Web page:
By Ed Huyck
By Melissa Wray
By Patrick Strait
By Jonathan McJunkin
By B Fresh Photography
By Ryan Siverson
By Kendra Sundvall
By Ed Huyck
There, nearly invisible amid the quarter-acre of pavement surrounding the SuperAmerica on Hennepin Avenue in South Minneapolis, something twitches in the token patch of grass. From a distance it looks like a rat with quills. A man with graying hair and a mustache to match sits nearby, leaning over his crossed legs and staring at the hand-sized creature rooting around at a slug's pace. He's mesmerized. He puffs at a cigarette. He adjusts his tortoise-shell glasses and croons out words of encouragement to his, well, his hedgehog--"Whatcha gonna do, baby?"
But in this bright sunlight, no amount of cajoling can rouse the nocturnal insectivore out of its daytime stupor. The hedgehog, known as Stimpy, curls into a ball and hisses. Some pet. The proud hedgehog owner--we'll just call him Frank--is unperturbed. "He's always a little defensive. He's a real shy animal," Frank explains, like a doting parent making excuses for a kid's bratty behavior.
Frank didn't know the first thing about hedgehogs until he went to England last year. The Erinaceus europaeus comes out in droves after dark there, to browse for worms in backyard gardens and parks. "It freaked me out," he remembers of the nightly incursions. "I thought I was in a den of porcupines." But the Homo sapiens angliae didn't seem to mind; they seemed to welcome the company. Witness the hospital Frank visited during his stay, an infirmary named after the hedgehog Beatrix Potter immortalized, St. Tiggywinkles, complete with triage unit and recuperation beds. The couple who run the place estimate that some 100,000 hedgehogs die on British roads every year. Those that don't end up as road pizza are nursed at the infirmary, where their wounds are swathed in bandages and their broken limbs set in pinkie-sized plaster casts.
The closest Frank has come to Britain's unofficial mascot is the African pygmy hedgehog (or Atelerix albiventris), a smaller version of its European cousin. When he's not romping alfresco, Stimpy spends the better part of his time in an old aquarium that takes up a lion's share of his owner's efficiency apartment. Evenings, Frank sacks out on the couch in front of the TV with the hedgehog splayed across his forehead. By day, the creature keeps company with his mate Ren, who's still resting up after birthing a batch of inch-long babies. You might not want your life to revolve around hedgehogs, as Frank's has come to do; still, he figures, if you live with one long enough, "You get addicted to it."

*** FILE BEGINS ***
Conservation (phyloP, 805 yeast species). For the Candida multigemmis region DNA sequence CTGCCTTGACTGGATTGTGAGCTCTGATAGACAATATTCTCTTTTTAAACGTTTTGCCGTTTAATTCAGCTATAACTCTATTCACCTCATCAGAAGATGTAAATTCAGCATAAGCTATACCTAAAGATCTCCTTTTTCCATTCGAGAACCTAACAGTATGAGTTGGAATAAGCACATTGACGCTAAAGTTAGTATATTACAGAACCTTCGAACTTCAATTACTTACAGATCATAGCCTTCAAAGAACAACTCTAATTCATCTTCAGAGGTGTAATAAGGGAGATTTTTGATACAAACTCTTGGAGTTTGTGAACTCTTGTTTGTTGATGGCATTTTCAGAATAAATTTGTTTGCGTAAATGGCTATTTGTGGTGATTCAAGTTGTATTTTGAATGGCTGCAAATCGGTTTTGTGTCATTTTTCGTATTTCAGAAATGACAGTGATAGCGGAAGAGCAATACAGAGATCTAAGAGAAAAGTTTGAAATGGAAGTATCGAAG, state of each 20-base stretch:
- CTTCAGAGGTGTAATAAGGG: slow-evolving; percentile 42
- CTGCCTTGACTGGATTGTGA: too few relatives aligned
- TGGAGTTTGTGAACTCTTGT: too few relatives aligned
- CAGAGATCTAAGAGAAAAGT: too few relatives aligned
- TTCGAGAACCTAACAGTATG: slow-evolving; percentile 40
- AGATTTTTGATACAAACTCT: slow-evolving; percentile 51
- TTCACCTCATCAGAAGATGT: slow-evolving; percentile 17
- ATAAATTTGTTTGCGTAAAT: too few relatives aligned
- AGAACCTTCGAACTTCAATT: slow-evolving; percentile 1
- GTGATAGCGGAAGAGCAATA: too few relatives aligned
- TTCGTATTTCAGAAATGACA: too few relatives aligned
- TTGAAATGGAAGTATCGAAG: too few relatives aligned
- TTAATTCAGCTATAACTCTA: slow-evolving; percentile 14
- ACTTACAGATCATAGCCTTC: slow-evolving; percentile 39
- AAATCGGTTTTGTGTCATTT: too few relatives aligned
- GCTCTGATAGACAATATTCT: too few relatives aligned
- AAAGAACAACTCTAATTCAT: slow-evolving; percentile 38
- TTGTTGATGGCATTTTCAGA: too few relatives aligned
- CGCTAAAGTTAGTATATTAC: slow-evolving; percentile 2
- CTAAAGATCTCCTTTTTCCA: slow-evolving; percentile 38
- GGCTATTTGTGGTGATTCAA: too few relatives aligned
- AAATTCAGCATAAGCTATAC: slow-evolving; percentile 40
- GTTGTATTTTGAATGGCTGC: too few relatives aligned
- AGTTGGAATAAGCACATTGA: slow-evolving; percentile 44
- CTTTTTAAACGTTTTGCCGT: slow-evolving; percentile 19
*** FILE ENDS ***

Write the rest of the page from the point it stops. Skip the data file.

Addicted enough, in his case, to live an outlaw's life. Sure, he and Stimpy regularly draw curious crowds here on the grassy knoll (there's no hill here, just a flat piece of decorative lawn) outside SA, where Frank works. But it's a clandestine operation--one eye on the hedgehog, one eye on the lookout for the authorities. Late this summer, Frank--who won't give his real name for the record--found out that for Minneapolis residents, it's illegal to possess hedgehogs like Stimpy and Ren. Since then, it's come down to show-off time on the sly, always with an open pocket at the ready. Ask him, and Frank might admit he sort of likes it out here--just the three of them (plus the new litter) thumbing their noses at the law.
Hedgehogs fall under an animal-control ordinance written with the purpose of barring city residents from keeping lions, bears, and other "wild by nature" animals in Minneapolis. Leslie Yoder, who manages the Minneapolis Animal Control department, admits the law's language is "too vague," but says hedgehogs are still considered feral. She's drafted new regulations that would permit exotics like chinchillas, ferrets, and African pygmy hedgehogs within city limits, as long as they're kept in cages around the clock. But until this proposed revision comes up for City Council review, the public hearing process, and formal adoption--which could take months--it's no hedgehogs allowed.
"God, think of all the people who are breaking the law and they don't even know it!" Frank says with a sideways look of astonishment. For animal control to bust all the scofflaws he knows of, "They'd have to do a sweep!" And in the same breath: "I know a lot of police officers--they're not enforcing the ordinance. They've seen Stimpy. I know at least eight who work [as guards] at SA. They think the hedgehogs are cute." So much for cracking down on crime.
Under the current rules, if the offending hedgehog is discovered, owners in Minneapolis have to remove it from the city within 24 hours and pay a $43 fine. Determined fanciers who thumb their noses the first time are then given five days to find a new home for their pets outside city limits; if the recidivists refuse to cooperate, animal control can confiscate their pets and put them to death--something that's happened, according to Yoder, more than once in the past.
The fact that hedgehogs are popular hasn't deterred Minneapolis animal control from doing its duty. The department has a reputation for strictly enforcing the ordinance, especially when there's publicity involved. Last summer, staffers cracked down on Wild Rumpus, a children's bookstore in Linden Hills famous for its menagerie. The store had just enjoyed some high-profile TV time on the Lehrer News Hour; a hedgehog and a chicken turned up in the clips. Animal control, it turned out, was watching. "We had no idea it was illegal, since they sell 'em in every pet store," says store manager Chris Pardo. Wild Rumpus had to give away the hedgehog and get a permit for the chicken.
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